Animal IQ

That Look on Your Dog's Face Isn't Guilt — It's Fear

Every dog owner knows that telltale look. You walk into the kitchen and see your freshly cooked casserole splattered over the floor—and your dog's face, which is wearing an expression guiltier than a criminal defendant. Or so you think. According to research, you're just imagining that your dog feels guilty. The real emotion it's feeling is fear.

The Science Doesn't Lie

For a study published in a 2009 dog-themed issue of the journal Behavioural Processes, Dr. Alexandra Horowitz and her team recruited 14 dogs and their owners to test the hypothesis that dogs act guilty after they've done something wrong. Each dog-human pair participated in nine separate trials where the human would show the dog a treat, demonstrate it was off limits by saying "no," place it on the floor out of the dog's reach, then leave the room. At that point, the experimenter would either take the treat away or offer it to the dog to eat. Twenty seconds later, the owner would come back in, and the experimenter would either tell the owner what the dog had done or lie about the dog's behavior. If the owner believed the dog had eaten the treat (whether or not it had), the dog got a scolding; if the owner believed the dog had behaved, the dog got a friendly greeting.

Later, researchers analyzed recordings of the experiments to watch for behaviors that the owners had identified as signs of guilt: "avoiding eye contact, lying down and rolling to the side or onto the back, dropping the tail, wagging low and quickly, holding one's ears down or head down, moving away from the owner, raising a paw, and licking." What did they find? Whether or not the dogs ate the treat had no effect on their behavior. The only thing to cause the so-called "guilty look" was the reaction of the owner. According to the study, "Scolding the dog led to significantly more [guilty behaviors] than greeting the dog, whether the dog had obeyed the owner's command or was guilty of violating the command." That is, the look you call guilt is actually just fear of getting in trouble.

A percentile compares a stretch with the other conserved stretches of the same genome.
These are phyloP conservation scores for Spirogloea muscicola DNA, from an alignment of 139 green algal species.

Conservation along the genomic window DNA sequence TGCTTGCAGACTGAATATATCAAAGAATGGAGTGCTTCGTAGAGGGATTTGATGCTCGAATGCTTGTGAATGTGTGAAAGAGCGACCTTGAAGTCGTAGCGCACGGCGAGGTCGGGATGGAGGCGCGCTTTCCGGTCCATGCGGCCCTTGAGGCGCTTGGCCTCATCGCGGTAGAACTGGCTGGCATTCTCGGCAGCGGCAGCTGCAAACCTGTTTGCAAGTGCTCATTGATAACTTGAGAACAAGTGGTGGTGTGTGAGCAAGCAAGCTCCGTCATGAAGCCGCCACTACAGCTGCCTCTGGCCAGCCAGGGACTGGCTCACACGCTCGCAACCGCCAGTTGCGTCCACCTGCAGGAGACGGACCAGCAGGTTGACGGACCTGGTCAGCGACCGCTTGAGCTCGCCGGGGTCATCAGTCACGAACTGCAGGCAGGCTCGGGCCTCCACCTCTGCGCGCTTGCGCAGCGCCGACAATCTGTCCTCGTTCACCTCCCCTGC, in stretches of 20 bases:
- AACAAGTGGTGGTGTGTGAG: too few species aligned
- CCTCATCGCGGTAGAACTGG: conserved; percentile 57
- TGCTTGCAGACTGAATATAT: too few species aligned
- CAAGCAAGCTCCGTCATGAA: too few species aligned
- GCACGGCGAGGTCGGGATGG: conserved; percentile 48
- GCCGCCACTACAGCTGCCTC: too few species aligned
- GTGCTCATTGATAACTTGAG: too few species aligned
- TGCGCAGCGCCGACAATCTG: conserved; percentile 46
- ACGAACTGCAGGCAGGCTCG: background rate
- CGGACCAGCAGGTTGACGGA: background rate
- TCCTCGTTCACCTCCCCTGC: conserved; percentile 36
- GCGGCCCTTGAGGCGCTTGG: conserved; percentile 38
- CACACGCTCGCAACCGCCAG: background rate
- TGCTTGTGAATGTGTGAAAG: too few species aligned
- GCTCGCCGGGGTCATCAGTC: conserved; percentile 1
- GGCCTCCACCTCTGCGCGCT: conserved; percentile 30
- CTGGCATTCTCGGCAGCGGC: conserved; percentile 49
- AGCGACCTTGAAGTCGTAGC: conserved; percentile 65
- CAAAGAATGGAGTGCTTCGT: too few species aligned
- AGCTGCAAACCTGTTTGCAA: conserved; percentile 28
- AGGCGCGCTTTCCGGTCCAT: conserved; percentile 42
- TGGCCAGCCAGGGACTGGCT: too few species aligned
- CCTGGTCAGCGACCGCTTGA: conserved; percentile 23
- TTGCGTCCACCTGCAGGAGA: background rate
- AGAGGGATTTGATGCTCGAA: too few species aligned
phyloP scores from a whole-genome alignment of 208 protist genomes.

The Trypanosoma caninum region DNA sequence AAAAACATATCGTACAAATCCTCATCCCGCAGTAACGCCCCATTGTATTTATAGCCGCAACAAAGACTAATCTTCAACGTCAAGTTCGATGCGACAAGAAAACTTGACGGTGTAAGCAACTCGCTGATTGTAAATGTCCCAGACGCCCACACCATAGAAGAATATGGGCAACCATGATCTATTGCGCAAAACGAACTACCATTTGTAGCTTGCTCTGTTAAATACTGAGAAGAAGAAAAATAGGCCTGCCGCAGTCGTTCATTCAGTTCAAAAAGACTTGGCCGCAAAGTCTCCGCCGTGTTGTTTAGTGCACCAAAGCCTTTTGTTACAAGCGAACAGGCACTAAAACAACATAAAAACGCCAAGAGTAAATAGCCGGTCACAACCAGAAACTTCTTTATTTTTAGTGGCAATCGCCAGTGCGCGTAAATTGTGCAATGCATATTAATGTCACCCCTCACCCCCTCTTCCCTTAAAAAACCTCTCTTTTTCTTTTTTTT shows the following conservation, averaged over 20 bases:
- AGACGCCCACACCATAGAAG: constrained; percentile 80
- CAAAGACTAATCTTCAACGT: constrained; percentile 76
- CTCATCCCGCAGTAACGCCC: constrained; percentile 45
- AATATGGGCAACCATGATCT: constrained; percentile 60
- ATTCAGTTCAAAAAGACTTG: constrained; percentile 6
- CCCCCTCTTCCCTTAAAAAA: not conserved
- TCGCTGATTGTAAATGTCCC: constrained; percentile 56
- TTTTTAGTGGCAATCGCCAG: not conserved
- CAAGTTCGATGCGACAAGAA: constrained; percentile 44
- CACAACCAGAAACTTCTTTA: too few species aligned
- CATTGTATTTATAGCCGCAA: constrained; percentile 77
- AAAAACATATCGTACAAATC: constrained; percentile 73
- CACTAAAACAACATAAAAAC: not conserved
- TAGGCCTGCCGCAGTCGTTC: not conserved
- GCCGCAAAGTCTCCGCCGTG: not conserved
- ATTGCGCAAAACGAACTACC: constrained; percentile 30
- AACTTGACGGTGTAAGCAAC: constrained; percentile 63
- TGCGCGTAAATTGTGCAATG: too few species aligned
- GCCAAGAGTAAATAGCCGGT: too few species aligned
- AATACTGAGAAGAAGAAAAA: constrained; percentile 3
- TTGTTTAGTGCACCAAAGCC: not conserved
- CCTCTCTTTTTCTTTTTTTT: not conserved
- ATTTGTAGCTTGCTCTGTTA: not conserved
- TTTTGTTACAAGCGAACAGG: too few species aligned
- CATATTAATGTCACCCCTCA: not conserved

Related Video: This Is What Dogs Really Miss When You Leave

How to Discipline With Love

It can be alarming to realize that your dog is actually afraid of you, but there are ways to discipline bad behavior that won't cause so much turmoil. PetFinder says that you should be consistent with your reward and punishment, and be sure not to reinforce behaviors you don't want repeated. ("A great example is when your dog brings you a toy and barks to entice you to throw it. You throw the toy. Your dog has just learned that barking gets you to do what he wants," they write.) Instead of telling your dog "no" during an unwanted behavior, instruct your dog what to do instead; for example, instead of saying "no" when your dog jumps on a stranger, say "sit" to reinforce a better behavior.

Get stories like this one in your inbox or your headphones: sign up for our daily email and subscribe to the Curiosity Daily podcast.

For more on how your dog thinks, check out "How Dogs Love Us: A Neuroscientist and His Adopted Dog Decode the Canine Brain" by Gregory Berns. We handpick reading recommendations we think you may like. If you choose to make a purchase, Curiosity will get a share of the sale.

Written by Ashley Hamer March 3, 2017

Curiosity uses cookies to improve site performance, for analytics and for advertising. By continuing to use our site, you accept our use of cookies, our Privacy Policy and Terms of Use.